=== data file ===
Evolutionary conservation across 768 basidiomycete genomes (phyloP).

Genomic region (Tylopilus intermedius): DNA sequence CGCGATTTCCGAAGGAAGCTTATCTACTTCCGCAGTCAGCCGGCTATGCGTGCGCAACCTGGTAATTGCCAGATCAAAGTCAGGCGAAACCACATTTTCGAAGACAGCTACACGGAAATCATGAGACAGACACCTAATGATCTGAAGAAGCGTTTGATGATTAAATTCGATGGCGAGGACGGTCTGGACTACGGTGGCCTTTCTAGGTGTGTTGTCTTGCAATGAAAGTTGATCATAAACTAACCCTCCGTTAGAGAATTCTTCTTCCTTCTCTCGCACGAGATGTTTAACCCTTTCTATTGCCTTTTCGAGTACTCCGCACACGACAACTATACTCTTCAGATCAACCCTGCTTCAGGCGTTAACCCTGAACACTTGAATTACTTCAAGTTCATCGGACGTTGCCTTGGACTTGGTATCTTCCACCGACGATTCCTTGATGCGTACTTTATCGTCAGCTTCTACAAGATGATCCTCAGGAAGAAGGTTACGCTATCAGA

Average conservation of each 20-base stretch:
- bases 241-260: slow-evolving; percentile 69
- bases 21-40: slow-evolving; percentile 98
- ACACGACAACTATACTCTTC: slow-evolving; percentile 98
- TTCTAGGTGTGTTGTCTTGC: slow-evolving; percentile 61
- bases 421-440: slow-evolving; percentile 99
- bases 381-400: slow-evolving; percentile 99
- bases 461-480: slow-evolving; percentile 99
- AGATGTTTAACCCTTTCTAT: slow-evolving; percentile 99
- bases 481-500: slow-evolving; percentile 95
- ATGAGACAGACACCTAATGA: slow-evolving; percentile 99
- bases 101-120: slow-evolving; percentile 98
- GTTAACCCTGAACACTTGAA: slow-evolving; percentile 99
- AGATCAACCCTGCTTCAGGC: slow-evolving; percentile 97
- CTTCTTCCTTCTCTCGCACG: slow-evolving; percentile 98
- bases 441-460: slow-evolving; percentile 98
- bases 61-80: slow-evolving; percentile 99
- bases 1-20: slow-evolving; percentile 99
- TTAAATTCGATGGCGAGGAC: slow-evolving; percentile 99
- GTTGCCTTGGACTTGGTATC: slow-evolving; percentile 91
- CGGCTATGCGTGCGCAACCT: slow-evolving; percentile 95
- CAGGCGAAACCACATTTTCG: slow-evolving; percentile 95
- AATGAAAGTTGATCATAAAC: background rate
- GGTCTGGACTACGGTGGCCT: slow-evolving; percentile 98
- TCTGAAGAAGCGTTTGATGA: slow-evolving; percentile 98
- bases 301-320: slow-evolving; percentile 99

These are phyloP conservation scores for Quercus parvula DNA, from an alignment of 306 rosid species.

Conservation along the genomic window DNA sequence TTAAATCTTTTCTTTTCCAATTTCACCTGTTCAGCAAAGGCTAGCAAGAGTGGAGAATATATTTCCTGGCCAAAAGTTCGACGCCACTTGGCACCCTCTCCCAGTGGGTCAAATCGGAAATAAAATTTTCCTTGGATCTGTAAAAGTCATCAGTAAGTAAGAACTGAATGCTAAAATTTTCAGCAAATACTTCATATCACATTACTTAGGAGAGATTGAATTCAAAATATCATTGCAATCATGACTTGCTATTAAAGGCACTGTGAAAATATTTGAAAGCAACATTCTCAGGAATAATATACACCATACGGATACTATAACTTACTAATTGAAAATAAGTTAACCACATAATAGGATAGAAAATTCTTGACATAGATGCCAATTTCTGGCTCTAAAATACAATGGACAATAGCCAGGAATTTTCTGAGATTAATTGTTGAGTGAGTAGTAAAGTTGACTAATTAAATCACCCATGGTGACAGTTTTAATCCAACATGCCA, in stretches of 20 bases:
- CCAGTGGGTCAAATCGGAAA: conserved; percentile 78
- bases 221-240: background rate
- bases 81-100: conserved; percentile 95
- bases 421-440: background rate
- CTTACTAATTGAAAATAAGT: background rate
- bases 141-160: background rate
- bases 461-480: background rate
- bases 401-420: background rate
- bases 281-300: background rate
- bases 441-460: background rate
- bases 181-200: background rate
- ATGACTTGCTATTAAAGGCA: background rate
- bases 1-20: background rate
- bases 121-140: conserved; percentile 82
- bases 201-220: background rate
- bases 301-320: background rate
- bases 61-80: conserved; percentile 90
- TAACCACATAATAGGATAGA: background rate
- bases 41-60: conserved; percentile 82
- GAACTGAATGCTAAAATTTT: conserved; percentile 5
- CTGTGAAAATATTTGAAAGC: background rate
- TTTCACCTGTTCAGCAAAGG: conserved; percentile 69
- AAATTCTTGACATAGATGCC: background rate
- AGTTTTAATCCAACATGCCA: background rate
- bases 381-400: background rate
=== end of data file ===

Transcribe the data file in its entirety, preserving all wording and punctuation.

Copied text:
Evolutionary conservation across 768 basidiomycete genomes (phyloP).

Genomic region (Tylopilus intermedius): DNA sequence CGCGATTTCCGAAGGAAGCTTATCTACTTCCGCAGTCAGCCGGCTATGCGTGCGCAACCTGGTAATTGCCAGATCAAAGTCAGGCGAAACCACATTTTCGAAGACAGCTACACGGAAATCATGAGACAGACACCTAATGATCTGAAGAAGCGTTTGATGATTAAATTCGATGGCGAGGACGGTCTGGACTACGGTGGCCTTTCTAGGTGTGTTGTCTTGCAATGAAAGTTGATCATAAACTAACCCTCCGTTAGAGAATTCTTCTTCCTTCTCTCGCACGAGATGTTTAACCCTTTCTATTGCCTTTTCGAGTACTCCGCACACGACAACTATACTCTTCAGATCAACCCTGCTTCAGGCGTTAACCCTGAACACTTGAATTACTTCAAGTTCATCGGACGTTGCCTTGGACTTGGTATCTTCCACCGACGATTCCTTGATGCGTACTTTATCGTCAGCTTCTACAAGATGATCCTCAGGAAGAAGGTTACGCTATCAGA

Average conservation of each 20-base stretch:
- bases 241-260: slow-evolving; percentile 69
- bases 21-40: slow-evolving; percentile 98
- ACACGACAACTATACTCTTC: slow-evolving; percentile 98
- TTCTAGGTGTGTTGTCTTGC: slow-evolving; percentile 61
- bases 421-440: slow-evolving; percentile 99
- bases 381-400: slow-evolving; percentile 99
- bases 461-480: slow-evolving; percentile 99
- AGATGTTTAACCCTTTCTAT: slow-evolving; percentile 99
- bases 481-500: slow-evolving; percentile 95
- ATGAGACAGACACCTAATGA: slow-evolving; percentile 99
- bases 101-120: slow-evolving; percentile 98
- GTTAACCCTGAACACTTGAA: slow-evolving; percentile 99
- AGATCAACCCTGCTTCAGGC: slow-evolving; percentile 97
- CTTCTTCCTTCTCTCGCACG: slow-evolving; percentile 98
- bases 441-460: slow-evolving; percentile 98
- bases 61-80: slow-evolving; percentile 99
- bases 1-20: slow-evolving; percentile 99
- TTAAATTCGATGGCGAGGAC: slow-evolving; percentile 99
- GTTGCCTTGGACTTGGTATC: slow-evolving; percentile 91
- CGGCTATGCGTGCGCAACCT: slow-evolving; percentile 95
- CAGGCGAAACCACATTTTCG: slow-evolving; percentile 95
- AATGAAAGTTGATCATAAAC: background rate
- GGTCTGGACTACGGTGGCCT: slow-evolving; percentile 98
- TCTGAAGAAGCGTTTGATGA: slow-evolving; percentile 98
- bases 301-320: slow-evolving; percentile 99

These are phyloP conservation scores for Quercus parvula DNA, from an alignment of 306 rosid species.

Conservation along the genomic window DNA sequence TTAAATCTTTTCTTTTCCAATTTCACCTGTTCAGCAAAGGCTAGCAAGAGTGGAGAATATATTTCCTGGCCAAAAGTTCGACGCCACTTGGCACCCTCTCCCAGTGGGTCAAATCGGAAATAAAATTTTCCTTGGATCTGTAAAAGTCATCAGTAAGTAAGAACTGAATGCTAAAATTTTCAGCAAATACTTCATATCACATTACTTAGGAGAGATTGAATTCAAAATATCATTGCAATCATGACTTGCTATTAAAGGCACTGTGAAAATATTTGAAAGCAACATTCTCAGGAATAATATACACCATACGGATACTATAACTTACTAATTGAAAATAAGTTAACCACATAATAGGATAGAAAATTCTTGACATAGATGCCAATTTCTGGCTCTAAAATACAATGGACAATAGCCAGGAATTTTCTGAGATTAATTGTTGAGTGAGTAGTAAAGTTGACTAATTAAATCACCCATGGTGACAGTTTTAATCCAACATGCCA, in stretches of 20 bases:
- CCAGTGGGTCAAATCGGAAA: conserved; percentile 78
- bases 221-240: background rate
- bases 81-100: conserved; percentile 95
- bases 421-440: background rate
- CTTACTAATTGAAAATAAGT: background rate
- bases 141-160: background rate
- bases 461-480: background rate
- bases 401-420: background rate
- bases 281-300: background rate
- bases 441-460: background rate
- bases 181-200: background rate
- ATGACTTGCTATTAAAGGCA: background rate
- bases 1-20: background rate
- bases 121-140: conserved; percentile 82
- bases 201-220: background rate
- bases 301-320: background rate
- bases 61-80: conserved; percentile 90
- TAACCACATAATAGGATAGA: background rate
- bases 41-60: conserved; percentile 82
- GAACTGAATGCTAAAATTTT: conserved; percentile 5
- CTGTGAAAATATTTGAAAGC: background rate
- TTTCACCTGTTCAGCAAAGG: conserved; percentile 69
- AAATTCTTGACATAGATGCC: background rate
- AGTTTTAATCCAACATGCCA: background rate
- bases 381-400: background rate